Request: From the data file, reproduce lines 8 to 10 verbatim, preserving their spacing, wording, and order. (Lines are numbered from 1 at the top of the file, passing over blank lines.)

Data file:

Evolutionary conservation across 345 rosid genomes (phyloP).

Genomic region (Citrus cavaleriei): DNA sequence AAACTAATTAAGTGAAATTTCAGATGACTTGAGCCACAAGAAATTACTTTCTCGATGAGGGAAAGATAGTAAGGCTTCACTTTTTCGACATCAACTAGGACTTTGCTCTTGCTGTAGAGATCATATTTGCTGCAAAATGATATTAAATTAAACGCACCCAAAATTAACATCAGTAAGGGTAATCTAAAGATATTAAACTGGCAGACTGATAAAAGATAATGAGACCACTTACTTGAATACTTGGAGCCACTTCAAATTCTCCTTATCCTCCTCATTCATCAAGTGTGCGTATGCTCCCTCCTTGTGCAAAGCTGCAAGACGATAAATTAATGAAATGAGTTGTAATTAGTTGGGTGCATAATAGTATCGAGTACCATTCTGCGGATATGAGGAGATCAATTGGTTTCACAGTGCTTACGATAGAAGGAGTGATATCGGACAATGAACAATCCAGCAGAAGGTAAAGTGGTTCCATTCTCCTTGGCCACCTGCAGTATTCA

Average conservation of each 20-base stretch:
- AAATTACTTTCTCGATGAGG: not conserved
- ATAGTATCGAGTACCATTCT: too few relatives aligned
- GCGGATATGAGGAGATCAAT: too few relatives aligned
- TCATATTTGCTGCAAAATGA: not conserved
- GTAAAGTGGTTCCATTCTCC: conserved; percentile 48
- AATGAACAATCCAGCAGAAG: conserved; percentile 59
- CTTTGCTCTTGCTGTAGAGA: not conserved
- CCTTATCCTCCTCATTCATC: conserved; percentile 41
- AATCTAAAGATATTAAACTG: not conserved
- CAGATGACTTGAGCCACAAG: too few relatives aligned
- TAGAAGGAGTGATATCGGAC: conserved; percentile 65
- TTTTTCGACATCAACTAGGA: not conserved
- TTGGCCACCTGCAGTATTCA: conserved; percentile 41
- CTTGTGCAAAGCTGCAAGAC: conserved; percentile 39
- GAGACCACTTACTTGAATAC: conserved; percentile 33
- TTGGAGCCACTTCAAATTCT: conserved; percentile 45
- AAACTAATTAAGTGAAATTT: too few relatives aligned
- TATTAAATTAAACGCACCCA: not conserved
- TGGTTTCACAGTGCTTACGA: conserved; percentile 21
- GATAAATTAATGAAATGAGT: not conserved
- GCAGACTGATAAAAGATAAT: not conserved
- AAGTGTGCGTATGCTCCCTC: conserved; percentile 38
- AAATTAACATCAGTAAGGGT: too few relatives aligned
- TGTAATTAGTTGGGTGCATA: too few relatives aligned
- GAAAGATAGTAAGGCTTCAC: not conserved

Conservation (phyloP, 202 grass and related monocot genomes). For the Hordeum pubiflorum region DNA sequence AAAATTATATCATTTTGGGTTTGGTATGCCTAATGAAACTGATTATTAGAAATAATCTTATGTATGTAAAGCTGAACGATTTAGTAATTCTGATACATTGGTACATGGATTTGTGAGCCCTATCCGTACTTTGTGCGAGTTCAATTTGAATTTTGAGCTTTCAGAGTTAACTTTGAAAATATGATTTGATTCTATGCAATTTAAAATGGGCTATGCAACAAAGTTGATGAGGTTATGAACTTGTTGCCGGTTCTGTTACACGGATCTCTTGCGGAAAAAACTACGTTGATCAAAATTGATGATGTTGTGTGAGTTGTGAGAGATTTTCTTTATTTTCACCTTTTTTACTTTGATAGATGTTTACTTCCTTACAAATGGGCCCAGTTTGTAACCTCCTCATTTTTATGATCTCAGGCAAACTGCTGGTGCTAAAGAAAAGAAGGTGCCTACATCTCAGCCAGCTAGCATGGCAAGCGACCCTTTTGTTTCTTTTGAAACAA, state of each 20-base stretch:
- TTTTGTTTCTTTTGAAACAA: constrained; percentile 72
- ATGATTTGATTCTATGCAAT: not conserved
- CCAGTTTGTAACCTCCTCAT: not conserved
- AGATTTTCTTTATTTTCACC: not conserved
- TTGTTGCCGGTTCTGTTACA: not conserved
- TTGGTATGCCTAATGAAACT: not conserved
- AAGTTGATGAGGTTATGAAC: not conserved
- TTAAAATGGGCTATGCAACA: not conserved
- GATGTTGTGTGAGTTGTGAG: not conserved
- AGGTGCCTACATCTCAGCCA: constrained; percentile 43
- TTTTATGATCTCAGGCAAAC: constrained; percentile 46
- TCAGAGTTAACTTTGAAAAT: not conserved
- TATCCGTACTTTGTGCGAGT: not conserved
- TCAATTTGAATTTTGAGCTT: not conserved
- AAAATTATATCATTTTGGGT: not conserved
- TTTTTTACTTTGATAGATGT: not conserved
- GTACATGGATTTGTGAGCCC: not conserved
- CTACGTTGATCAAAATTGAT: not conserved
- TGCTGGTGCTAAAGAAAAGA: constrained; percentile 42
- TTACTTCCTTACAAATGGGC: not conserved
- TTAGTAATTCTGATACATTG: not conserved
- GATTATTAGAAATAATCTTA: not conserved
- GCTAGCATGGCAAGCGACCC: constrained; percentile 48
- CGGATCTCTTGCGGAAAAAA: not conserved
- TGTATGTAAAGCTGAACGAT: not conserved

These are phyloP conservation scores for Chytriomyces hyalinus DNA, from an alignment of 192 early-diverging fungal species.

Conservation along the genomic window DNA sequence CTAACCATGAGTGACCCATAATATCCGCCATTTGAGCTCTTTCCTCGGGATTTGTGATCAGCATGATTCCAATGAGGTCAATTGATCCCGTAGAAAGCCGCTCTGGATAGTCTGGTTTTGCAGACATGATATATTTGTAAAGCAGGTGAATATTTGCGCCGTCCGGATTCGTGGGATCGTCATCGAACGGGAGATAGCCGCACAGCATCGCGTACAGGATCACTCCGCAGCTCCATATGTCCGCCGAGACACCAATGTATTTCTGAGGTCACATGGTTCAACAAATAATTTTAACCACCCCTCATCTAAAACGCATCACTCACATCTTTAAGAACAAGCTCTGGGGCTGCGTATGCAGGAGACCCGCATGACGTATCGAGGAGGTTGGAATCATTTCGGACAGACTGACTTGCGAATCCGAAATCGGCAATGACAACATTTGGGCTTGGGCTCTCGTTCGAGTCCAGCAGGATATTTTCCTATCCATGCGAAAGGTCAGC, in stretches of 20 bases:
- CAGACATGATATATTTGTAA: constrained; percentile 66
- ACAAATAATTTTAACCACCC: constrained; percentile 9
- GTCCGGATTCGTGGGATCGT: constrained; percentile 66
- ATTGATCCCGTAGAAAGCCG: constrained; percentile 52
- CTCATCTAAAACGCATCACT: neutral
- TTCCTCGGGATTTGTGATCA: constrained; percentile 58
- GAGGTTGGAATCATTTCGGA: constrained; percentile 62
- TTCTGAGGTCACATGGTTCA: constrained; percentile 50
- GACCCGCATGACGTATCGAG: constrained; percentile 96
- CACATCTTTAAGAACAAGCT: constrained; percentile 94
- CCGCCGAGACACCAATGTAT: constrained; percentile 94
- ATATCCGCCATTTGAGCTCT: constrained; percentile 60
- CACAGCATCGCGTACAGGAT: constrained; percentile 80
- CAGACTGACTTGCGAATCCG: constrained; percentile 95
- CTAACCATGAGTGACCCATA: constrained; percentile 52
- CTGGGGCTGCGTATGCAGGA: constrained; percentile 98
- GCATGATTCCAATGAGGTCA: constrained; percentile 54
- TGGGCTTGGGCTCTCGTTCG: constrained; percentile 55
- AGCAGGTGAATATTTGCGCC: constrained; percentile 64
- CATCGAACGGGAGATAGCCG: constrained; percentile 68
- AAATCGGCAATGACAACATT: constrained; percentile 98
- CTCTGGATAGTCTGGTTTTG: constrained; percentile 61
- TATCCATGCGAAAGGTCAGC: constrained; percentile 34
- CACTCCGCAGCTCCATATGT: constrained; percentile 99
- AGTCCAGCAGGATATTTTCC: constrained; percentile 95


- GTAAAGTGGTTCCATTCTCC: conserved; percentile 48
- AATGAACAATCCAGCAGAAG: conserved; percentile 59
- CTTTGCTCTTGCTGTAGAGA: not conserved